Furthermore with Jamendo, Magnatune and now Ubuntu One, Rhythmbox is quickly becoming more cluttered with stores than many local high streets. Disabling any of them is a case of unloading the appropriate plugin, but you can’t help but think Canonical is needlessly investing time and effort on a feature likely to be met by resounding silence.
Where Ubuntu should shine is in providing access to Linux’s endless software repositories. The Ubuntu Software Centre provides a visually attractive front-end for aptitude, which does all the heavy lifting interfacing with the APT package manager, but chip away at the veneer and you’ll find Canonical has done very little beyond providing basic functionality. User ratings, ranking by popularity or suggesting similar packages to replace currently installed duds are all notably absent, making sifting through the immense catalogue cumbersome unless you know what you are looking for.
Admittedly, no other package management system provides all of these, but Ubuntu is squarely focused on the inexperienced. Furthermore, Canonical plans on providing paid apps through the Ubuntu Software Centre in the near future, in which case feedback on an application’s quality will be essential.
Ubuntu evolved at a blistering speed. When you experienced the wealth of improvement from Breezy Badger to Feisty Fawn, it was hard not to wonder whether a Linux-based OS might finally usurp its commercial rivals as the ultimate desktop experience in the near future. Canonical has put a lot of effort into catching up with both Windows and Mac OSX and on many fronts has largely succeeded. However, as in Zeno’s paradox of Achilles and the tortoise, merely closing the gap on each iteration is insufficient to overtake your rivals entirely.
Canonical has largely focused on toning down bleeding-edge applications to run smoothly in a stable, hassle-free operating system. The challenge facing Ubuntu is no longer merely attracting users from commercial rivals, but also to stem the loss of users to rival Linux distributions. The Me Menu is a good indicator of how Ubuntu can evolve, innovate and differentiate itself from internal competition such as Archlinux, Debian, Fedora, Suse, Mandriva and others, despite building on the same open source components.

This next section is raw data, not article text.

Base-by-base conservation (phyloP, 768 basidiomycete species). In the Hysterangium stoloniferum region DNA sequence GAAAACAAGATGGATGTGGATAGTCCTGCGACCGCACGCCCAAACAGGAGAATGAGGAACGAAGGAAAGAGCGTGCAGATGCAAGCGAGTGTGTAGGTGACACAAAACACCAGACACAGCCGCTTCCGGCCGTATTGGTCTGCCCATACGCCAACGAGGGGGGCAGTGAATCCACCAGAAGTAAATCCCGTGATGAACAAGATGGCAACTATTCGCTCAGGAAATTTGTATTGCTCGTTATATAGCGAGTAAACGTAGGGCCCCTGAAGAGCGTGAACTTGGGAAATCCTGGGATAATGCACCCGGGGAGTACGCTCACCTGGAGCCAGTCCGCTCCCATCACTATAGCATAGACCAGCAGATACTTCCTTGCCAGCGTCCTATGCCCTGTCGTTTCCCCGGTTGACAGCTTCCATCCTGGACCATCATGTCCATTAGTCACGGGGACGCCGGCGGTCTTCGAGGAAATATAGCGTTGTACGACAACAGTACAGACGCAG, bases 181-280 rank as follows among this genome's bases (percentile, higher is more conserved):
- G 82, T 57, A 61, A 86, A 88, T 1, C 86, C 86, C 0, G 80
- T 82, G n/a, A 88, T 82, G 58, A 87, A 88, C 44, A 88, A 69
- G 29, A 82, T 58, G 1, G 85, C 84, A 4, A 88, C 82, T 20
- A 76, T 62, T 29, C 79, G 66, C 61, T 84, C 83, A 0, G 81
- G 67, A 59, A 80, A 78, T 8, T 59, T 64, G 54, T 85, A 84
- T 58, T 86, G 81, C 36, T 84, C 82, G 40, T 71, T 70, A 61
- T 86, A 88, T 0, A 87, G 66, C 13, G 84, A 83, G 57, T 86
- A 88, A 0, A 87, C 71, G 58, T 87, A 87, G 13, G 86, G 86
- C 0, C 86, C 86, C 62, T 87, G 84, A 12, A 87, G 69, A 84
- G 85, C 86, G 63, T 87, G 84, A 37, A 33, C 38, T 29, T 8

Whether Ubuntu is the right distribution for you is largely down to personal preference. From the ivory tower of tech journalism most reviewers are quick to point out Linux is a pain to install and use, and Ubuntu has somehow overcome this crippling heritage to become an easy to install and usable OS. Most likely this condescending attitude derives from never actually having used Linux – most distributions now provide Live CDs and easy installers, with access to the same software through their own package management systems.
Ubuntu’s one-size-fits-all nature makes it a good initial introduction to Linux-based operating systems. Visually, it keeps improving, but it is not quite all the way there yet. While many can argue whether Linux is ready for the desktop, there’s little doubt that Canonical packages up Ubuntu better than the vast majority of distributions out there. The biggest compliment one can pay to Ubuntu is that it feels like a professional product in its installation, look and feel and above all updates. If nothing else, you should give Ubuntu a try to give you some perspective on how well your own OS suits you.
Maturity and popularity aid in usability, integration with cloud services, long-term support (LTS) release, painless update from previous version.
Might be too Mickey Mouse for hardcore Linux users, strong branding and colour scheme.